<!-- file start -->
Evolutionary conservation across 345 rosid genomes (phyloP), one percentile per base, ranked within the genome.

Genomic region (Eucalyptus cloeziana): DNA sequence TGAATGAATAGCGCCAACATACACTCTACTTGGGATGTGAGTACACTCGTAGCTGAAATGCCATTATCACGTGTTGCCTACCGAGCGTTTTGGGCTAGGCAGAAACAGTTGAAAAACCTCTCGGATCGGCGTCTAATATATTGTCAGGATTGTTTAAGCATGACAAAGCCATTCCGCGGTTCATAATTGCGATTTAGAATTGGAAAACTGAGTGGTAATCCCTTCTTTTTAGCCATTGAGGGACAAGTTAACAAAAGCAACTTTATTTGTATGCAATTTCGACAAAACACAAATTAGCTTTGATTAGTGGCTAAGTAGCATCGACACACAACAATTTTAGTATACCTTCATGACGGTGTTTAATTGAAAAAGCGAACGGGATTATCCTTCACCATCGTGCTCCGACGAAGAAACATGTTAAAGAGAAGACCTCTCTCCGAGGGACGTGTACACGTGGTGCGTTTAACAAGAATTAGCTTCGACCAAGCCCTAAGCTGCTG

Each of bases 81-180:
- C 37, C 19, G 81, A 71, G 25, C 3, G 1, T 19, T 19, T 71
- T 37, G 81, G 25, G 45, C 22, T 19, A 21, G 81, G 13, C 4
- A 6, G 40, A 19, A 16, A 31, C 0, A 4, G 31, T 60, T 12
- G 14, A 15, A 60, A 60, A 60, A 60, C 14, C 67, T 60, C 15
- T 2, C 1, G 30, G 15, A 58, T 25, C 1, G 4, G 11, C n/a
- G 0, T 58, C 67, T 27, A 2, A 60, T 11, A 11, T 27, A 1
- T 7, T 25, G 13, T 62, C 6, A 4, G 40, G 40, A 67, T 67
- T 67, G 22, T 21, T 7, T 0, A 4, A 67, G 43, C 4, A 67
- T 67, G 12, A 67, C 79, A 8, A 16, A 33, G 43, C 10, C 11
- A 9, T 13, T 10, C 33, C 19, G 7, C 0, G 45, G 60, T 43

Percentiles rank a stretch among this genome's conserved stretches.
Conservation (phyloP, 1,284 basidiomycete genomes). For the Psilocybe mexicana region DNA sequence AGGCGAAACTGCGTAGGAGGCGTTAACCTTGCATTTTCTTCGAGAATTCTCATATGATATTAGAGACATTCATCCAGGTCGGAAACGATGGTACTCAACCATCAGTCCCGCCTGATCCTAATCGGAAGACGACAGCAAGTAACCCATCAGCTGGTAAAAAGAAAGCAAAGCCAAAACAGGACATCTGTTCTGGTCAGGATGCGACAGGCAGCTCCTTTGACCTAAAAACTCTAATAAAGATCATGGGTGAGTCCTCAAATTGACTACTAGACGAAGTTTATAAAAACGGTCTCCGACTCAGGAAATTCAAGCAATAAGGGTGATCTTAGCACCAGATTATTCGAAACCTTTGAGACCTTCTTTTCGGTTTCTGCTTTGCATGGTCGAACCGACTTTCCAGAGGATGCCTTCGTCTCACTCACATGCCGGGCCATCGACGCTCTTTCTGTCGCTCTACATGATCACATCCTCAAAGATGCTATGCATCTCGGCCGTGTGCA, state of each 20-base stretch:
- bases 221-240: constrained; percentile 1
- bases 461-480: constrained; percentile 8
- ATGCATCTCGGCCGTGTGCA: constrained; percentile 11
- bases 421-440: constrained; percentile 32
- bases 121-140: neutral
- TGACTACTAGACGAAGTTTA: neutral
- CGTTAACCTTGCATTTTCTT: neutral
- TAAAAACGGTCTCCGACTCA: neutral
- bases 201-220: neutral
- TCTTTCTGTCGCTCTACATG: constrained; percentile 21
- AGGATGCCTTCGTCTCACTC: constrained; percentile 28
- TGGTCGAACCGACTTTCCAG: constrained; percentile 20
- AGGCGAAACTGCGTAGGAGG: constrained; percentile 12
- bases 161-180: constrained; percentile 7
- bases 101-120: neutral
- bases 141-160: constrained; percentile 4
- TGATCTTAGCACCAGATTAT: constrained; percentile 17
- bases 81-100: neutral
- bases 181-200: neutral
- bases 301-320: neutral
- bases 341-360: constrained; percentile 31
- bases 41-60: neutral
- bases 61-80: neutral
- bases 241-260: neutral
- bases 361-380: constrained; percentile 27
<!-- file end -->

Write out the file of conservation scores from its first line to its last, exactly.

Evolutionary conservation across 345 rosid genomes (phyloP), one percentile per base, ranked within the genome.

Genomic region (Eucalyptus cloeziana): DNA sequence TGAATGAATAGCGCCAACATACACTCTACTTGGGATGTGAGTACACTCGTAGCTGAAATGCCATTATCACGTGTTGCCTACCGAGCGTTTTGGGCTAGGCAGAAACAGTTGAAAAACCTCTCGGATCGGCGTCTAATATATTGTCAGGATTGTTTAAGCATGACAAAGCCATTCCGCGGTTCATAATTGCGATTTAGAATTGGAAAACTGAGTGGTAATCCCTTCTTTTTAGCCATTGAGGGACAAGTTAACAAAAGCAACTTTATTTGTATGCAATTTCGACAAAACACAAATTAGCTTTGATTAGTGGCTAAGTAGCATCGACACACAACAATTTTAGTATACCTTCATGACGGTGTTTAATTGAAAAAGCGAACGGGATTATCCTTCACCATCGTGCTCCGACGAAGAAACATGTTAAAGAGAAGACCTCTCTCCGAGGGACGTGTACACGTGGTGCGTTTAACAAGAATTAGCTTCGACCAAGCCCTAAGCTGCTG

Each of bases 81-180:
- C 37, C 19, G 81, A 71, G 25, C 3, G 1, T 19, T 19, T 71
- T 37, G 81, G 25, G 45, C 22, T 19, A 21, G 81, G 13, C 4
- A 6, G 40, A 19, A 16, A 31, C 0, A 4, G 31, T 60, T 12
- G 14, A 15, A 60, A 60, A 60, A 60, C 14, C 67, T 60, C 15
- T 2, C 1, G 30, G 15, A 58, T 25, C 1, G 4, G 11, C n/a
- G 0, T 58, C 67, T 27, A 2, A 60, T 11, A 11, T 27, A 1
- T 7, T 25, G 13, T 62, C 6, A 4, G 40, G 40, A 67, T 67
- T 67, G 22, T 21, T 7, T 0, A 4, A 67, G 43, C 4, A 67
- T 67, G 12, A 67, C 79, A 8, A 16, A 33, G 43, C 10, C 11
- A 9, T 13, T 10, C 33, C 19, G 7, C 0, G 45, G 60, T 43

Percentiles rank a stretch among this genome's conserved stretches.
Conservation (phyloP, 1,284 basidiomycete genomes). For the Psilocybe mexicana region DNA sequence AGGCGAAACTGCGTAGGAGGCGTTAACCTTGCATTTTCTTCGAGAATTCTCATATGATATTAGAGACATTCATCCAGGTCGGAAACGATGGTACTCAACCATCAGTCCCGCCTGATCCTAATCGGAAGACGACAGCAAGTAACCCATCAGCTGGTAAAAAGAAAGCAAAGCCAAAACAGGACATCTGTTCTGGTCAGGATGCGACAGGCAGCTCCTTTGACCTAAAAACTCTAATAAAGATCATGGGTGAGTCCTCAAATTGACTACTAGACGAAGTTTATAAAAACGGTCTCCGACTCAGGAAATTCAAGCAATAAGGGTGATCTTAGCACCAGATTATTCGAAACCTTTGAGACCTTCTTTTCGGTTTCTGCTTTGCATGGTCGAACCGACTTTCCAGAGGATGCCTTCGTCTCACTCACATGCCGGGCCATCGACGCTCTTTCTGTCGCTCTACATGATCACATCCTCAAAGATGCTATGCATCTCGGCCGTGTGCA, state of each 20-base stretch:
- bases 221-240: constrained; percentile 1
- bases 461-480: constrained; percentile 8
- ATGCATCTCGGCCGTGTGCA: constrained; percentile 11
- bases 421-440: constrained; percentile 32
- bases 121-140: neutral
- TGACTACTAGACGAAGTTTA: neutral
- CGTTAACCTTGCATTTTCTT: neutral
- TAAAAACGGTCTCCGACTCA: neutral
- bases 201-220: neutral
- TCTTTCTGTCGCTCTACATG: constrained; percentile 21
- AGGATGCCTTCGTCTCACTC: constrained; percentile 28
- TGGTCGAACCGACTTTCCAG: constrained; percentile 20
- AGGCGAAACTGCGTAGGAGG: constrained; percentile 12
- bases 161-180: constrained; percentile 7
- bases 101-120: neutral
- bases 141-160: constrained; percentile 4
- TGATCTTAGCACCAGATTAT: constrained; percentile 17
- bases 81-100: neutral
- bases 181-200: neutral
- bases 301-320: neutral
- bases 341-360: constrained; percentile 31
- bases 41-60: neutral
- bases 61-80: neutral
- bases 241-260: neutral
- bases 361-380: constrained; percentile 27